Outside money!


'It's definitely worth it,' says Welsh farmer turned campsite owner Andrew Johnson. 'It's been an answer to our dreams.'

He means the decision to set up a campsite on his farm, Bryn Tawel in Gwynedd, which now offers pitches to holidaymakers with their own tent, touring caravan or motorhome. Since he started, bookings - and extra income - have been flooding in.

With low interest rates and sky high property prices, both working and retired officers may want to tap in to the camping revolution as a valuable new revenue stream.

Andrew Johnson is a former caravanner, so the idea to set up a campsite came easily to him. Many other landowners have realised that setting up a campsite on unused land they already own is a safe and simple way to add an extra and steady income to an existing career or an easy way to maintain a reasonable income right through retirement.

Adding a campsite to one's land or purchasing land is a little-known opportunity thus far. But it's one that's set to rise and rise, as domestic tourism and camping/caravanning in particular increases in popularity, and celebs at festivals such as Glastonbury contribute to the rise of glamorous camping or glamping.
Camping is the biggest part of the domestic tourism market, accounting for 47% more holiday nights than hotels. The scorching summer of 2013 saw a 20% rise in camping holidays alone.

At its simplest, campsite owners can provide a field for tents along with a portaloo and water tap. Others, like Johnson, choose to add electric hookup and to encourage owners of touring caravans or motorhomes. Some will focus on glamping and set up furnished tipis, camping pods, shepherd's huts and restored gypsy caravans, such as at West Wales Camping Pods in Carmarthenshire and Twitey's Tipis in Stratford-upon-Avon.

Some offer a mixture of accommodation, like St Leonards Farm in Bournemouth which has pitches from £11 per night and a two-bedroom caravan from £50, or Woodgate Farm in Norfolk which has a double-decker bus on offer.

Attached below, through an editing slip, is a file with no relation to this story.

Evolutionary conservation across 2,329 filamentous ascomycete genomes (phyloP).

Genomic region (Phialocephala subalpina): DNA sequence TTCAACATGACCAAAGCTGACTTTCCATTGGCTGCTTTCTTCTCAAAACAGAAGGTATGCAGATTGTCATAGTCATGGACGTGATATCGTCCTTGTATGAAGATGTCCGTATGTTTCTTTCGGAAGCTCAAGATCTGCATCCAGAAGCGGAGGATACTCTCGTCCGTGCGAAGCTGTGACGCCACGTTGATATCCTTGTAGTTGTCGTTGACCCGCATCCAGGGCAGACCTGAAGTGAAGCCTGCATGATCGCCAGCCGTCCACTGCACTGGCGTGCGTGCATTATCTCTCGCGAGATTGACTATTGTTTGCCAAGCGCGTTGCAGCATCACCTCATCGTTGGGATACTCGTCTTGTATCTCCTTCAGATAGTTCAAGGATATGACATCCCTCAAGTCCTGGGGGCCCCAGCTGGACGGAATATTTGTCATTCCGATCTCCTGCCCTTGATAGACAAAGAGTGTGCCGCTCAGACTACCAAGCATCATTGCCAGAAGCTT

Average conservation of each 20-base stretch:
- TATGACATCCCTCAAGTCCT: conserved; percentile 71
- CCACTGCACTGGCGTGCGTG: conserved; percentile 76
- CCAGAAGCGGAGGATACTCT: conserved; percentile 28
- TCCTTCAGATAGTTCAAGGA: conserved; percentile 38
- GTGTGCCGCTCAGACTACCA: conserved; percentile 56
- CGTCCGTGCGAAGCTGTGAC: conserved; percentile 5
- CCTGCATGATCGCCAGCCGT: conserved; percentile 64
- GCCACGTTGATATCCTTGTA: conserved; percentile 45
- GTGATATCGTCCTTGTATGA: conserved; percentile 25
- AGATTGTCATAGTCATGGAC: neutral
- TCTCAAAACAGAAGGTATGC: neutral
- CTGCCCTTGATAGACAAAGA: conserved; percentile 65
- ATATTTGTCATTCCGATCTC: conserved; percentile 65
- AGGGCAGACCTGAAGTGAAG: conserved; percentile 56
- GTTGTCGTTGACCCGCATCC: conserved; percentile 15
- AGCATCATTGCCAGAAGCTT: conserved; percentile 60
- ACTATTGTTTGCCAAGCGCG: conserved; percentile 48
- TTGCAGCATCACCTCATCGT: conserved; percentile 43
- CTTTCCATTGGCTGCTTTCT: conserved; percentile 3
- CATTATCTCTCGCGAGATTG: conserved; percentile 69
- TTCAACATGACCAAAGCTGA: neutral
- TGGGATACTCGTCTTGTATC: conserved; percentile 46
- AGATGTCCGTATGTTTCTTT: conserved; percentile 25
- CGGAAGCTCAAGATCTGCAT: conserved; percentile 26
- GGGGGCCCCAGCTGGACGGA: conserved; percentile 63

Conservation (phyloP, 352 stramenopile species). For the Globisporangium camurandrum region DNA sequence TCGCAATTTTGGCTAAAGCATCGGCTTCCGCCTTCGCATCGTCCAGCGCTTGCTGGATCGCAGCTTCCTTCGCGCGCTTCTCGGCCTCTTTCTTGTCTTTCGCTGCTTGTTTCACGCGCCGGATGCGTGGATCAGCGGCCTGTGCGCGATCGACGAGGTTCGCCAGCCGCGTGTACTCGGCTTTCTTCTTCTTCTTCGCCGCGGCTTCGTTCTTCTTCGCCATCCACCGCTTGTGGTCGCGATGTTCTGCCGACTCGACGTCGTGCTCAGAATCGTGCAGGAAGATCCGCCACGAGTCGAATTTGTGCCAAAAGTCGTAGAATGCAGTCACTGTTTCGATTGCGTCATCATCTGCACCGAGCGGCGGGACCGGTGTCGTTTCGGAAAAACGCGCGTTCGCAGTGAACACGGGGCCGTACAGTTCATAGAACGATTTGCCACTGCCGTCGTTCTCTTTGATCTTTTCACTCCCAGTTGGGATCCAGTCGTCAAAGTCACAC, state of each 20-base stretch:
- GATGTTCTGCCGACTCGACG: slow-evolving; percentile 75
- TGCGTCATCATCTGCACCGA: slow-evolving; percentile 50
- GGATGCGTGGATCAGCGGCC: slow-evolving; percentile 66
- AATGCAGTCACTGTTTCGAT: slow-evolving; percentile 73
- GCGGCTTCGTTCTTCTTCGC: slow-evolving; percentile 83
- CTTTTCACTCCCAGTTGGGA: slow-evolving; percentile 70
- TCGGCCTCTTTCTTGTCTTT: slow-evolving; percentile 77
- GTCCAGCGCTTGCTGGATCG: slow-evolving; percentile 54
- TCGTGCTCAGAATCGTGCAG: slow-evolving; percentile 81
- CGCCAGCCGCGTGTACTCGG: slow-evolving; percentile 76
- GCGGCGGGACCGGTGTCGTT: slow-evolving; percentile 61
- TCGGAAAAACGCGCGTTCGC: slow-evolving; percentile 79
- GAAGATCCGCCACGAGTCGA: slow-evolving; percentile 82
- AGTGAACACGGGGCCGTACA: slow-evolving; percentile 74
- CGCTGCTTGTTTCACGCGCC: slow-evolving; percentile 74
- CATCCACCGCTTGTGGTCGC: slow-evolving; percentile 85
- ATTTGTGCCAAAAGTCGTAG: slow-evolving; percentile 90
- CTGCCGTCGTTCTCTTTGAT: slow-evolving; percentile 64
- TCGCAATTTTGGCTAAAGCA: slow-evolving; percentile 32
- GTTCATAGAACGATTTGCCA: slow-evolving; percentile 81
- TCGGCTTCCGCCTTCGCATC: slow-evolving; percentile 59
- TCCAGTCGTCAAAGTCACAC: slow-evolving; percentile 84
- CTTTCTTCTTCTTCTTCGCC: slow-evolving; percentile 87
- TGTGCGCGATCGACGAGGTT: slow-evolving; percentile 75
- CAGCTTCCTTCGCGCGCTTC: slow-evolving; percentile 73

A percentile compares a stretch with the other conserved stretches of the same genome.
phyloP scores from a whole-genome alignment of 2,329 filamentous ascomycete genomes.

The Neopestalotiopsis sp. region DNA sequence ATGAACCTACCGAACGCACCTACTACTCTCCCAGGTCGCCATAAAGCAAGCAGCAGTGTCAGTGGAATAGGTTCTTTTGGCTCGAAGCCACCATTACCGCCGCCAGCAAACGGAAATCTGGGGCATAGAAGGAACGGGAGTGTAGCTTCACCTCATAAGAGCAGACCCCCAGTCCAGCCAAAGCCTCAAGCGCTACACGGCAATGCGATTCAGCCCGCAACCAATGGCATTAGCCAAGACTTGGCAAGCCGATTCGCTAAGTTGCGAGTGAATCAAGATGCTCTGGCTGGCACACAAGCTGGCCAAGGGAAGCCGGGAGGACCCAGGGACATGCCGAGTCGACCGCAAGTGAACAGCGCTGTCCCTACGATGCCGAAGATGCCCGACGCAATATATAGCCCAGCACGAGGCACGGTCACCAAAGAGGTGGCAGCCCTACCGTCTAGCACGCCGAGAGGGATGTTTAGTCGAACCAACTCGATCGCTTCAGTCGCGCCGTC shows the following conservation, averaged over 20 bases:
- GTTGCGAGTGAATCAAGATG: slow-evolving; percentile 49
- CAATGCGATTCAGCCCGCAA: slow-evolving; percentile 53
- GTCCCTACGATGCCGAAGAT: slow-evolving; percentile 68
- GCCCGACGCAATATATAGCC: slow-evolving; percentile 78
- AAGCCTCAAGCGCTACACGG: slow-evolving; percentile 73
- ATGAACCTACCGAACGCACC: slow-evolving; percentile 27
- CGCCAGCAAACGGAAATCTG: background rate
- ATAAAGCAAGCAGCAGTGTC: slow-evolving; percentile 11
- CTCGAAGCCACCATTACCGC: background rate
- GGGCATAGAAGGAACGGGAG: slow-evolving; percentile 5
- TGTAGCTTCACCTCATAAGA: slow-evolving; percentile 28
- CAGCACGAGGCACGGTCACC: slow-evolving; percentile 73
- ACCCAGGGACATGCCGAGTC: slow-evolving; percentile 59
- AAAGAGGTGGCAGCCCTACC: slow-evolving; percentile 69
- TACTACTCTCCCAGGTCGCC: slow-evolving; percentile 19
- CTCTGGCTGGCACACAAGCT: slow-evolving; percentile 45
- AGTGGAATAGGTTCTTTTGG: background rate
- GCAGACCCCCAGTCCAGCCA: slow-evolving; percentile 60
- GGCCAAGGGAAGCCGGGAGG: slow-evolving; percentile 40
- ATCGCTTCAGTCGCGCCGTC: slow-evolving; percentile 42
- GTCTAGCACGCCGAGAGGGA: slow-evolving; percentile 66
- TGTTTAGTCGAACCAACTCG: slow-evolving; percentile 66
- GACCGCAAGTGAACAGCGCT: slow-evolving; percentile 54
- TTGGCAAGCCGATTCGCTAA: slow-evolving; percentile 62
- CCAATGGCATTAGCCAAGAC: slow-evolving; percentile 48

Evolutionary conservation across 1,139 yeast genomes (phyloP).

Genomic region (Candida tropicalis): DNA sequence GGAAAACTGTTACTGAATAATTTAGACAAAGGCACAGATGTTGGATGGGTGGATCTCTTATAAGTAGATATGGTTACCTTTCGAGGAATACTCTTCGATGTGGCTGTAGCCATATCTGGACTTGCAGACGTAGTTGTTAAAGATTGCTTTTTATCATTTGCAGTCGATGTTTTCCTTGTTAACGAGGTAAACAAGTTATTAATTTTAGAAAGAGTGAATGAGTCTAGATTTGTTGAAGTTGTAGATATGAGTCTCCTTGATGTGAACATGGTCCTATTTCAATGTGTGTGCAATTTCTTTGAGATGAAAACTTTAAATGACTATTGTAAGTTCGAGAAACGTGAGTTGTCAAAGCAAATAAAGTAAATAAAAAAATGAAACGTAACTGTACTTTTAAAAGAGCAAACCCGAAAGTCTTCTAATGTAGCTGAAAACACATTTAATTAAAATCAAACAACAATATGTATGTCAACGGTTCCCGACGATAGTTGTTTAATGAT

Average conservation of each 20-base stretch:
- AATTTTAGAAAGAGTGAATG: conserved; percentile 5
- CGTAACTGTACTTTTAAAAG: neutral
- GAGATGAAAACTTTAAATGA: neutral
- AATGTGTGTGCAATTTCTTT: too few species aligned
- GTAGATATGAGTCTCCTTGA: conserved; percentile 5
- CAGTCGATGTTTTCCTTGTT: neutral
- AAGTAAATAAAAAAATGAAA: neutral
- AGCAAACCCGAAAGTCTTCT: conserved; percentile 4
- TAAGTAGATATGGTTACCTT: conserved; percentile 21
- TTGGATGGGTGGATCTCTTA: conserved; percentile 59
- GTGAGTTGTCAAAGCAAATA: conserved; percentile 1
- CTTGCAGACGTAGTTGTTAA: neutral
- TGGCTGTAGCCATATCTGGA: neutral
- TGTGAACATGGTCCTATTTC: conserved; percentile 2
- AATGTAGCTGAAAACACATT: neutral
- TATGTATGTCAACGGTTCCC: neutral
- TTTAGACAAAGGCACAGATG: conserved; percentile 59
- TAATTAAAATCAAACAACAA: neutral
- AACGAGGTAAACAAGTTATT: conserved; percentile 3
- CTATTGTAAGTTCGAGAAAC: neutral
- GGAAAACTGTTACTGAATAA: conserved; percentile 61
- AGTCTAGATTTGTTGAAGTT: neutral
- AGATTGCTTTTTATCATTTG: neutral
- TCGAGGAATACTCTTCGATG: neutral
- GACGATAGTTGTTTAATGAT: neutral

Owners can also offer goods or services to their guests covering everything from firepit hire to breakfast hampers including fresh farm eggs. This makes the advantages of setting up a campsite 'almost limitless', says Dan Yates, founder of camping and caravanning site Pitchup.com.

Those with an excess of space can offer even more to their guests: 'Gorsebank Camping Cabins in Dumfries and Galloway offer bikes for hire and fishing on their private lake. Woodgate Farm has an indoor pool and a tanning salon! There are so many possibilities for farmers.'

But how to reach this vast and growing market? These days having a web presence is essential, leaving some less tech-minded individuals behind. Others won't have the time to set up a website. Most won't have the advertising budget.
This is the secret behind Pitchup.com, used by all those mentioned earlier. It's the biggest booking site for camping, caravanning and glamping in the UK and assists campsite owners in selling their pitches - with no upfront fees.

'We simply charge a commission of 15% on each pitch sold,' says Yates. 'It works well for those campsites who don't have their own website or don't have an advertising budget, as on Pitchup.com sites can reach up to 60,000 daily users. We're sending bookings on a daily basis to our members.'
It's worked out well for Andrew Johnson, who now sells 95% of his pitches through Pitchup.com. Clive Meeks at Top Farm says he would have 'no reservations (pun intended!)' in recommending the company to others interested in diversifying or looking for an income to take them into retirement. Gillian Henshaw of Bluebell Farm Holidays at Skegness says the business 'turned around and zoomed within 5 days of joining'.

Sources: IPS, VisitEngland, Barclaycard

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